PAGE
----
1. An attenuator circuit used to reduce the signal from certain microphones to prevent clipping in the pre-amp. The circuit might be part of the microphone, a separate component, or built into the pre-amp. An electronic circuit designed to attenuate the output of a device by a given amount. For example, some microphones have so much output that they can overdrive the input stage of many mic preamps. To prevent this, mic designers will include a switchable “pad” on the output stage of the mic, attenuating, or reducing the mic’s output by 10 or 20 dB.
2. Sustained and harmonious background sound in a musical arrangement. This term typically describes strings or synthesizer tones playing chords or otherwise “filling” sounds—via reverb, doubling, etc.—that change smoothly and slowly, if at all. Pads are often used to add weight to an otherwise thin mix.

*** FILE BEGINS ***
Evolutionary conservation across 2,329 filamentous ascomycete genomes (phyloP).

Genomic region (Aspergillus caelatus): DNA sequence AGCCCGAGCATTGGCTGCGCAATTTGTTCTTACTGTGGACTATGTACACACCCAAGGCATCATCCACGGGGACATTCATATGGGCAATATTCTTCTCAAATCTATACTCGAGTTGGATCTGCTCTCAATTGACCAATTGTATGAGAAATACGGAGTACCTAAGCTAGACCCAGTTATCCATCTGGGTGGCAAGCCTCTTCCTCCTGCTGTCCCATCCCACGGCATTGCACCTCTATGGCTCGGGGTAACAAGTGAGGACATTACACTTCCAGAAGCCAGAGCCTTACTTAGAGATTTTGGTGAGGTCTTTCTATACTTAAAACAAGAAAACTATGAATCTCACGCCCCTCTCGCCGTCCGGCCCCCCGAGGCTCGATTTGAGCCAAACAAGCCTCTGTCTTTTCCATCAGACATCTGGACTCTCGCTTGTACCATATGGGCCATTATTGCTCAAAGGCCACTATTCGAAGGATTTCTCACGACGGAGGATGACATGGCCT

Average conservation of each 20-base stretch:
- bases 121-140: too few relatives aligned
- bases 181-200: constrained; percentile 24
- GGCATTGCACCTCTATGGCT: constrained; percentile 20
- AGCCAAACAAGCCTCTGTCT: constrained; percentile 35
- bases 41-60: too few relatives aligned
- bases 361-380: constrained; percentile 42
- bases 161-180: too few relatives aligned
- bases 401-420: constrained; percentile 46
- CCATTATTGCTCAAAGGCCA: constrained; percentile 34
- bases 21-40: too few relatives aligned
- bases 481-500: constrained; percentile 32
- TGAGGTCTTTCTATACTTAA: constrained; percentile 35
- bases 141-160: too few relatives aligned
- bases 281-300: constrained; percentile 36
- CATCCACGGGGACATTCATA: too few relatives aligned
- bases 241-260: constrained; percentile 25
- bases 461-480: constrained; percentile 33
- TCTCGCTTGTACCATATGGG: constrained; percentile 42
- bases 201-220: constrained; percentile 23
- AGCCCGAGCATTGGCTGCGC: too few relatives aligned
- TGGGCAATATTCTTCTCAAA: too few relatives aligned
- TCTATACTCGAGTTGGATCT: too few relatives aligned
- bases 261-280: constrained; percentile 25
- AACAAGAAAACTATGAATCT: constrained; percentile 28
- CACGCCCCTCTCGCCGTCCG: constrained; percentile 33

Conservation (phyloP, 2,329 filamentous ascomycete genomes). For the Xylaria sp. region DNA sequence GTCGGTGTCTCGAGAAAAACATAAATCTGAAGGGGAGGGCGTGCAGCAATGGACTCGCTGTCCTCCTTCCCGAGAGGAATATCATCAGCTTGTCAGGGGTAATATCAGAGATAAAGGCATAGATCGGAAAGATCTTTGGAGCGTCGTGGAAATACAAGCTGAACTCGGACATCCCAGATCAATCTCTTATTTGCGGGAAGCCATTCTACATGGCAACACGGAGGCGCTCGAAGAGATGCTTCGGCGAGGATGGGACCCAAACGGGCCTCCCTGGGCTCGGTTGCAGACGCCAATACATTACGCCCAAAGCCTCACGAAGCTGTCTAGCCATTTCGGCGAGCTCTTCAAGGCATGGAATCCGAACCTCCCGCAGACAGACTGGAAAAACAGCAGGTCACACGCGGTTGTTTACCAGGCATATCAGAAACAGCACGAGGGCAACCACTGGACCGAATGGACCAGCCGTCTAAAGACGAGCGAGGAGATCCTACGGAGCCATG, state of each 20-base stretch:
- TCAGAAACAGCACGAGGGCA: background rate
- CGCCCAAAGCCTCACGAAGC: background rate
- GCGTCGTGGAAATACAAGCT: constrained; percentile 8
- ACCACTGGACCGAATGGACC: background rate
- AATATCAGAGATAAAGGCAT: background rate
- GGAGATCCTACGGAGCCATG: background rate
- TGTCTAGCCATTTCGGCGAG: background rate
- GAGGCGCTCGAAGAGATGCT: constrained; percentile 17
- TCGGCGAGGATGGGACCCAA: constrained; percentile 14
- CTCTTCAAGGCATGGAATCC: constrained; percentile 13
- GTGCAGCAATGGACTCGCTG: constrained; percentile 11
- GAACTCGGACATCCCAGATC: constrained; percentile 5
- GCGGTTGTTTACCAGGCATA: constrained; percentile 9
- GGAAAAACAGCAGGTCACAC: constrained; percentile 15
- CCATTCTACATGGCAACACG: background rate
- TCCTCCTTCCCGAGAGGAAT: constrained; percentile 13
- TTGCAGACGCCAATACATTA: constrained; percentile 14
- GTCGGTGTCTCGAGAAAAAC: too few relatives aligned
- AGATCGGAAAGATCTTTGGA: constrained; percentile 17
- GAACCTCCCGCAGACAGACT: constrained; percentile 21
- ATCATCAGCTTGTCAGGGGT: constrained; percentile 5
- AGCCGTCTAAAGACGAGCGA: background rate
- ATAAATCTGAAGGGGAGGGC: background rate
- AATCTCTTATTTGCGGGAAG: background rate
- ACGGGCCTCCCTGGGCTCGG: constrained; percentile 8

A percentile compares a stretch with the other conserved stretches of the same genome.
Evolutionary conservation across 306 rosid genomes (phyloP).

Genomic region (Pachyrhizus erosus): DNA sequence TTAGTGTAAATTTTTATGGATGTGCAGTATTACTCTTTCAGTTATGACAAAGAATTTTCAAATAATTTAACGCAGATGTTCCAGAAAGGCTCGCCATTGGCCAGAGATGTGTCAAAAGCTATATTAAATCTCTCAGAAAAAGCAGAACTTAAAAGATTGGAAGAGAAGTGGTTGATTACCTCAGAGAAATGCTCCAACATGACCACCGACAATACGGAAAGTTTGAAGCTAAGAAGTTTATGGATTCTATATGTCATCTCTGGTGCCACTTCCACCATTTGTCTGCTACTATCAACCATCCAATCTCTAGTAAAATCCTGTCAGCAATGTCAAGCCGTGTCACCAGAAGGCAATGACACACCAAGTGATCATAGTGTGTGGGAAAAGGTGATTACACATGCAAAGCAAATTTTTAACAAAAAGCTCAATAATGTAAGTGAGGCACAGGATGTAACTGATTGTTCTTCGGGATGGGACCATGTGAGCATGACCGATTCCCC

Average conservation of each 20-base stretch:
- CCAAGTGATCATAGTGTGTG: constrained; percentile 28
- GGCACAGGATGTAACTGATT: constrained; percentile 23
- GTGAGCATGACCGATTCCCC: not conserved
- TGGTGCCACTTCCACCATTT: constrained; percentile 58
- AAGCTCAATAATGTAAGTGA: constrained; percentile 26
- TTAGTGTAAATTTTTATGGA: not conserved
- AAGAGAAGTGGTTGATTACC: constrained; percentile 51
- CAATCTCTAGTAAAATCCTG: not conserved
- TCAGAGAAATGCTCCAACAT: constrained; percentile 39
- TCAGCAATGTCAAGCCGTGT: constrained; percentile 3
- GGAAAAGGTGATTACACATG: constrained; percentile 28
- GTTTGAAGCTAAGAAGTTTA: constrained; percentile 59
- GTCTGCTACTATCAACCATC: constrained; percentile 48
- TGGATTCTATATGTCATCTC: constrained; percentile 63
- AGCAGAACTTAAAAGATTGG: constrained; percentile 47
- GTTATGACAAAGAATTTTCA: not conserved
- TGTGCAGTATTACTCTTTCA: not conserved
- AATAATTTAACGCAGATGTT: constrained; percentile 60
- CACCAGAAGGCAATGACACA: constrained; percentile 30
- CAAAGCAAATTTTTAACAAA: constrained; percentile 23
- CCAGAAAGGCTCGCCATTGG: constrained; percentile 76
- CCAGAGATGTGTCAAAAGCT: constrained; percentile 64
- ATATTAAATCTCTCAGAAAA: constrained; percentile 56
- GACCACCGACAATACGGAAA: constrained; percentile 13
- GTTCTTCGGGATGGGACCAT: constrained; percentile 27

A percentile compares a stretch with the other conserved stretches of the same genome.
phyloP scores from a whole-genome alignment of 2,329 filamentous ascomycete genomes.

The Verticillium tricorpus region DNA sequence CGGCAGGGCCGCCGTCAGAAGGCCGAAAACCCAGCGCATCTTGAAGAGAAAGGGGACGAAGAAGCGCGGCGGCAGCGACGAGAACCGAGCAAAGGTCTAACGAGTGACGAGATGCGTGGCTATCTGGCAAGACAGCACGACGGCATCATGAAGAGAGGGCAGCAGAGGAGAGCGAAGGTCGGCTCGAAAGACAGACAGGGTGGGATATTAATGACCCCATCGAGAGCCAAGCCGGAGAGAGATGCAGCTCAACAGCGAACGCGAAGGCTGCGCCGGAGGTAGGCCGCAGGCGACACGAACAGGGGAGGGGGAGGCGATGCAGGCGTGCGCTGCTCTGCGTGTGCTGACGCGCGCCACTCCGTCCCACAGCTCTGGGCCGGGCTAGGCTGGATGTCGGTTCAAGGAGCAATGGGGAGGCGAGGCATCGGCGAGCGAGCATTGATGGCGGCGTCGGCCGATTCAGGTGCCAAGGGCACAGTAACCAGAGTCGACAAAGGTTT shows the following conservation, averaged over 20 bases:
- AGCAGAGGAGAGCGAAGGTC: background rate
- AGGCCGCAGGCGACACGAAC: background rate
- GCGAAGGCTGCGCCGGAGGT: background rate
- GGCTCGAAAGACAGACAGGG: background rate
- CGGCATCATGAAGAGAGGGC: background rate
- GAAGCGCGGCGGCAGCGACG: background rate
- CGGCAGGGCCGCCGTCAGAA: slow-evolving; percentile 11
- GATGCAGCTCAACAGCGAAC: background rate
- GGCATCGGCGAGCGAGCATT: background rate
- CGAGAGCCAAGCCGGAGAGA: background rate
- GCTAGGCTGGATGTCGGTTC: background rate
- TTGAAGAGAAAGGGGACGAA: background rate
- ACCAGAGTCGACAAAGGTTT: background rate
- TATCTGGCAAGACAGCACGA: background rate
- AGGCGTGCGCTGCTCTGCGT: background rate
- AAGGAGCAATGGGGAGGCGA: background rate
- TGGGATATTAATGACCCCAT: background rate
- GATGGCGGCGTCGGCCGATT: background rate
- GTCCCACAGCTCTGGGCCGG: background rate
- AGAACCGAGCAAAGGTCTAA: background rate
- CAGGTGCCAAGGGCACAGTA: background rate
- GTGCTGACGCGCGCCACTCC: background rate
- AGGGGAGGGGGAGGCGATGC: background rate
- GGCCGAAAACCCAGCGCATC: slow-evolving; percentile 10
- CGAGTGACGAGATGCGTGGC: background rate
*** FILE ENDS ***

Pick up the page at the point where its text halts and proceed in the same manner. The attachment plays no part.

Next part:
A timing signature where the note between beats is played much closer to the following beat rather than directly in the middle. Several sources have suggesting thinking of swing time as a virtual triplet where the main beat is played on 1 and the mid beat played on 3.
Ragtime is not a “time” (meter) in the same sense that march time is 2/4 meter and waltz time is 3/4 meter; it is rather a musical genre that uses an effect that can be applied to any meter. The defining characteristic of ragtime music is a specific type of syncopation in which melodic accents occur between metrical beats. This results in a melody that seems to be avoiding some metrical beats of the accompaniment by emphasizing notes that either anticipate or follow the beat (“a rhythmic base of metric affirmation, and a melody of metric denial”). The ultimate (and intended) effect on the listener is actually to accentuate the beat, thereby inducing the listener to move to the music.
Sources: http://www.sweetwater.com/insync/pad/ https://en.wikipedia.org/wiki/Ragtime